At HBC Tech, one of the company’s current initiatives is to bridge the divide between the physical and digital experience. Saks Fifth Avenue has a considerable network of retail locations throughout the US, and our goal is to use technology to entice more people into these stores. More specifically, one initiative focuses on connecting new and existing Saks customers with our style professionals on the retail floor.
How does the design team go about tackling this challenge? The first thing we do is map out the full customer journey from beginning to end – device-agnostic, channel-agnostic. We create a view of the distinct elements that make up the customer journey, in order to devise an approach to provide a better experience for each one. Research helps to inform the customer journey – for this initiative we’ve conducted many customer and Associate interviews in order to get to the heart of their challenges and how we can help.
We have two types of customers to design for in this case – the Associate who works in the retail store and provides styling advice to the customer, and the Saks customer themselves. There are a few points in the journey where these two users intersect.
Customers may have an event coming up that they need to dress for, or they might be looking for that impossible-to-find Fendi backpack. They might deep down really want a new fashionable friend that they can get advice from on the daily. In these moments, they will be more likely to reach out to a retail Associate for help.
Associates are style professionals who thoughtfully build their client book month after month and meticulously style and assist their regular clients. They want to provide the best possible service to Saks customers and drive sales. There are some common challenges that came up again and again in the interviews, and design can help to solve some of them.
These are four core opportunities to make the retail associate workflow more seamless, structured and analytical.
1. One view of the customer
Visibility into the customer’s previous orders, style affinities, brands they follow, sizes and online activity will give Associates the information they need to provide the best advice to customers. Most importantly, Associates need to be able to access this information on their personal devices as customer requests don’t stop after business hours.
Our developers are hard at work building an Insights Dashboard that will provide this critical view using personalization to deliver even more value to the customer. With their new Hema stores and app, Alibaba is making a huge investment in the future of retail and bridging the physical and digital divide. Shoppers use the Hema app to learn about products in the store, while the algorithms offer suggestions based on customer purchase history.
2. Client acquisition
Associates need to have the ability to accept digital leads in one system — the same system that they add new clients to that they meet in the store. We want to provide as much information about the customer up front to allow them to successfully work with the customer.
We’re launching a new way for customers to onboard with a stylist in the Saks app soon, however to scale the styling service, we’re also talking about automation. Some companies are turning to chatbots to help customers narrow down their requests before connecting with a styling professional. This boosts the efficiency of customer service for companies, while also potentially leading to a more accurate match with a stylist.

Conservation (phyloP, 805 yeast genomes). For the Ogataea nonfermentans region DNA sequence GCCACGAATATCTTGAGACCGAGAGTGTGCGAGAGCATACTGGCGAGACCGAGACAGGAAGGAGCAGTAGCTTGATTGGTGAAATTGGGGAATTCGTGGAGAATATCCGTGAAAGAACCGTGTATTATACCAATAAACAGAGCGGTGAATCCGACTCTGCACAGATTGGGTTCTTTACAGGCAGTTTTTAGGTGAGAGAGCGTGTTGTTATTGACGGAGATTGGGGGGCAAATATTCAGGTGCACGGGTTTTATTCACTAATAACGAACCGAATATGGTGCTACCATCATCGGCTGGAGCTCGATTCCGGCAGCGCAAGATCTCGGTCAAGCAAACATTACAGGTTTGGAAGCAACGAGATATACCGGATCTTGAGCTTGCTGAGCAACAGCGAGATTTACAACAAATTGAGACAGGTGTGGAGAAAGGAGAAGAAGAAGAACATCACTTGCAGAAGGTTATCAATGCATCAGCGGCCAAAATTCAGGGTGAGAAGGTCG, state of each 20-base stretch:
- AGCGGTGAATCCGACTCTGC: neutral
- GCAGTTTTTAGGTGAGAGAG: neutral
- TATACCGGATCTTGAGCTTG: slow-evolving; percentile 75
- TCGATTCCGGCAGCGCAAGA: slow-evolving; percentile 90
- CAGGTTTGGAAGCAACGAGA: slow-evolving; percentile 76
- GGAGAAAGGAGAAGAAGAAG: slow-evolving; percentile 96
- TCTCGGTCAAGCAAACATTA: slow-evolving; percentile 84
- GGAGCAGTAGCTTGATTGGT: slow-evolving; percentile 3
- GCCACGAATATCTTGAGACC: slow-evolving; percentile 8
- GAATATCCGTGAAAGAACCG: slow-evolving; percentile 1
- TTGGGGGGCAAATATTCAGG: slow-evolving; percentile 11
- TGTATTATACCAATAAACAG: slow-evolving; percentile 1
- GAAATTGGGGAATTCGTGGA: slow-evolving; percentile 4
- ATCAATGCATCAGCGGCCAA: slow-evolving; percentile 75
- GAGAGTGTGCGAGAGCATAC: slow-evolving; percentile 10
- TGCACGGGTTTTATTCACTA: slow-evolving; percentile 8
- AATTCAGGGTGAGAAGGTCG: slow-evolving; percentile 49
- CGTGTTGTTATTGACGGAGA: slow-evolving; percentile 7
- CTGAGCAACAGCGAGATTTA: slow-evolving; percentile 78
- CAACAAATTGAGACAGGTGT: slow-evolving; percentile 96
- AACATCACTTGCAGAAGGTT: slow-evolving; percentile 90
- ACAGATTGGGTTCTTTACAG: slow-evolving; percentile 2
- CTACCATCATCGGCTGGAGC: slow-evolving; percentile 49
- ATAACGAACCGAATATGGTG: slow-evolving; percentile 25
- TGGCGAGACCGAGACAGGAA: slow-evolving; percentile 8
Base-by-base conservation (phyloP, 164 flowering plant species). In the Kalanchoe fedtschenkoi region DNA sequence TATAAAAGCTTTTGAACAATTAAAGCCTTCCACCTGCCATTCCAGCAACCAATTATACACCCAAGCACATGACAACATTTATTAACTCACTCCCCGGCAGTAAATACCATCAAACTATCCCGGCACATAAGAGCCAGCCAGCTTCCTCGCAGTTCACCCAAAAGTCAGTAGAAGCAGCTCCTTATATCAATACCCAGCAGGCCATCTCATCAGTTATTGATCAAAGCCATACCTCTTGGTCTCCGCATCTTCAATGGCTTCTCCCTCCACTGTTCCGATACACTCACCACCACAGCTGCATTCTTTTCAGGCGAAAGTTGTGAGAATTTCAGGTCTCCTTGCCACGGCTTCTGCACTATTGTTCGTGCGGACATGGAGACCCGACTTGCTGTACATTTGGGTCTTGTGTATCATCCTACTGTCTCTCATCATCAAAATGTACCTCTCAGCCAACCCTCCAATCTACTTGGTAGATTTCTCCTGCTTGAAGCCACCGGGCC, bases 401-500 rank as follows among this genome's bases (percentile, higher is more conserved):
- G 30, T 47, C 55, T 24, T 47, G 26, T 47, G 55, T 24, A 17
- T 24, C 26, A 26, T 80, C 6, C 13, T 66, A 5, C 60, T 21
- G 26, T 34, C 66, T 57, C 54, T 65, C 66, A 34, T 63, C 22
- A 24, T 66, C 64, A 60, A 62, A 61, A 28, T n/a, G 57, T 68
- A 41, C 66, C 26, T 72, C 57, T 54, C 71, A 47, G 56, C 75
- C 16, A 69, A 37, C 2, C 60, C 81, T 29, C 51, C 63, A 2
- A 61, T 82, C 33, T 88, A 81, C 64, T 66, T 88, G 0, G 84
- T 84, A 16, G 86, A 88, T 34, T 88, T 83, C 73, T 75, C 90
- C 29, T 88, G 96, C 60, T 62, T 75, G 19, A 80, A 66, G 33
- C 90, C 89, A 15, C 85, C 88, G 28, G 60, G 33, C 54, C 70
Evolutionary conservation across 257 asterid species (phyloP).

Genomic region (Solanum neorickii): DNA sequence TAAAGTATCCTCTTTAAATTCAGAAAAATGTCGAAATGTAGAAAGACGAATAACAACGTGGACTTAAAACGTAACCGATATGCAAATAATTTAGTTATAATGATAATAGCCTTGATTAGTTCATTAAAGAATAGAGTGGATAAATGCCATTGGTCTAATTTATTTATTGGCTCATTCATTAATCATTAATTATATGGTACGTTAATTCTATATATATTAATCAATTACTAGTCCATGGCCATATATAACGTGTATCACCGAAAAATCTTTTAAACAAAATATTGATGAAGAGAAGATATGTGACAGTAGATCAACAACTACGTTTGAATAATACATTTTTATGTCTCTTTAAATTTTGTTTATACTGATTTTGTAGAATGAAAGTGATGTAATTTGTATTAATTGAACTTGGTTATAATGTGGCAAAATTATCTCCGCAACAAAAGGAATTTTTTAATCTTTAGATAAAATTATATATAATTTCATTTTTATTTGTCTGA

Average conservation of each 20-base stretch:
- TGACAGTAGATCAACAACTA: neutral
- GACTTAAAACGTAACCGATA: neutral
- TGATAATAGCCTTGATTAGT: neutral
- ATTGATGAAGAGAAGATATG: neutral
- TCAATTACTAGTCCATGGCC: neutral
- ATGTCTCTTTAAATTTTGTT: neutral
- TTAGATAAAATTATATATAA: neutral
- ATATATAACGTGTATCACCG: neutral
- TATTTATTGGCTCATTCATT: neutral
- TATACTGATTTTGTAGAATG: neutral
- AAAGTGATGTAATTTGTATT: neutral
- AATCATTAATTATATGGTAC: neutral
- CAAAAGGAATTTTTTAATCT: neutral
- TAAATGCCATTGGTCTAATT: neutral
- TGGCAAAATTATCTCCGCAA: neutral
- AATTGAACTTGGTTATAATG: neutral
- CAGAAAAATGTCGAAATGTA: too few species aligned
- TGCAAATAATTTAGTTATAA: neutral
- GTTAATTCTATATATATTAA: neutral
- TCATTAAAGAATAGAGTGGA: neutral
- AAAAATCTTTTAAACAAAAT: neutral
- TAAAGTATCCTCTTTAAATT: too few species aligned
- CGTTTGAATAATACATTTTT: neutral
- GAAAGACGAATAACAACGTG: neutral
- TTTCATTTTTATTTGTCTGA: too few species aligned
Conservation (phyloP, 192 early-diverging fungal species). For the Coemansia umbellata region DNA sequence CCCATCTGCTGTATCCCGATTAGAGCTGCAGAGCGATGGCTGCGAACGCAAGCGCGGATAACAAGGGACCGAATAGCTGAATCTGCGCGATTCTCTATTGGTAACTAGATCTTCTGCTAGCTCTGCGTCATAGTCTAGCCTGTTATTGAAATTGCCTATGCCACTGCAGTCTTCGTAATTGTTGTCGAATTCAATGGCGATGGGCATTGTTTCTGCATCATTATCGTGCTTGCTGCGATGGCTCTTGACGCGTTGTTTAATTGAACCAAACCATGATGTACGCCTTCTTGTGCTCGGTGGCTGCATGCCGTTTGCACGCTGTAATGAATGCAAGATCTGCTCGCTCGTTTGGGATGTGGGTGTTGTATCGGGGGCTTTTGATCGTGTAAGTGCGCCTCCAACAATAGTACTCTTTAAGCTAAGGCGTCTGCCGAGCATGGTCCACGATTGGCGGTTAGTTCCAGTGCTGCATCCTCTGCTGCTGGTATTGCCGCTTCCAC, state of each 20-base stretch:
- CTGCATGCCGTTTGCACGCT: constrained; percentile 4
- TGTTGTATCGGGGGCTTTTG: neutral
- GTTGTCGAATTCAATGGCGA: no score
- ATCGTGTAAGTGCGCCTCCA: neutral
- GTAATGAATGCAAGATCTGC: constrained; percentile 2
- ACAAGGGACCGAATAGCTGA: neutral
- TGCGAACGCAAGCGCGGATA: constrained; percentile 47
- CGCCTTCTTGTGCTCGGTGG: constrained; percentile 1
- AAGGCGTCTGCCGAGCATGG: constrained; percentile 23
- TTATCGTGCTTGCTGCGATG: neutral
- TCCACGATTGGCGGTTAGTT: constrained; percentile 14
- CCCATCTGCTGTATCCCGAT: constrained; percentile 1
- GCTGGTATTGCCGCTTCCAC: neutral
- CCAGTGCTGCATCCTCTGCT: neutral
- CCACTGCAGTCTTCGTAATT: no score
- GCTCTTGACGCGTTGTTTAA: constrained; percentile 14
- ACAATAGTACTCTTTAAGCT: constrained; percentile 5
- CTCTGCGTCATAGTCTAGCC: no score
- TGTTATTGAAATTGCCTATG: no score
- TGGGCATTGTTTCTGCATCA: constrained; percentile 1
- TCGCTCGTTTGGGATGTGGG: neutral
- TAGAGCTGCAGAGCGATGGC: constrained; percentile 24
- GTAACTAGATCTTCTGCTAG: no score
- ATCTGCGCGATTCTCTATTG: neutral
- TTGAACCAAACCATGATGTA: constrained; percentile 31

Visibility into online and in-store inventory is a must. It should be clear to Associates what they can pull from the store racks vs what they need to send a link to online. This visibility should extend to other store locations and beyond. What if there were even further transparency of global inventory levels of a product? This would benefit customers as they could find anything they’re looking for through Saks stores, and it would benefit associates by boosting sales.
Reformation uses a streamlined showroom concept to engage customers with their brand. Instead of rummaging through racks of clothes to find their size, customers choose the items they want and they or the store Associate adds that item to the fitting room via an app which connects with the stock room in the back. The customer magically finds their chosen garments in the fitting room once they are ready.
Store associates don’t have time to sift through inventory to provide personalized recommendations to each of their clients, or to personally get to know each new customer coming through the doors. They need insights regularly delivered to them that they can take immediate action on. For example, suggestions for follow up, new arrivals, upcoming events, or personal notes that can be searched and added to tasks. Machine learning can be implemented with product recommendations at the customer level as well as at the group level of customers with similar affinities.
Perhaps most importantly, ideally all of these activities would exist in a unified stylist tool. We should provide a seamless integration of their CRM tool and point of sale so that associates can checkout a customer and add notes to follow up efficiently without switching between systems.
After more than 30 interviews with our Saks Fifth Avenue retail associates, these opportunities to improve their experience became quite clear. Some of these challenges are beyond design, but through workshops, research and iteration, we can help identify the priorities for business, product and all other teams involved.
Associates are our customers too. They are the thread that ties together all of the services offered by Saks, and they represent the brand. We should be doing everything in our power to make their lives easier and nurture their client relationships.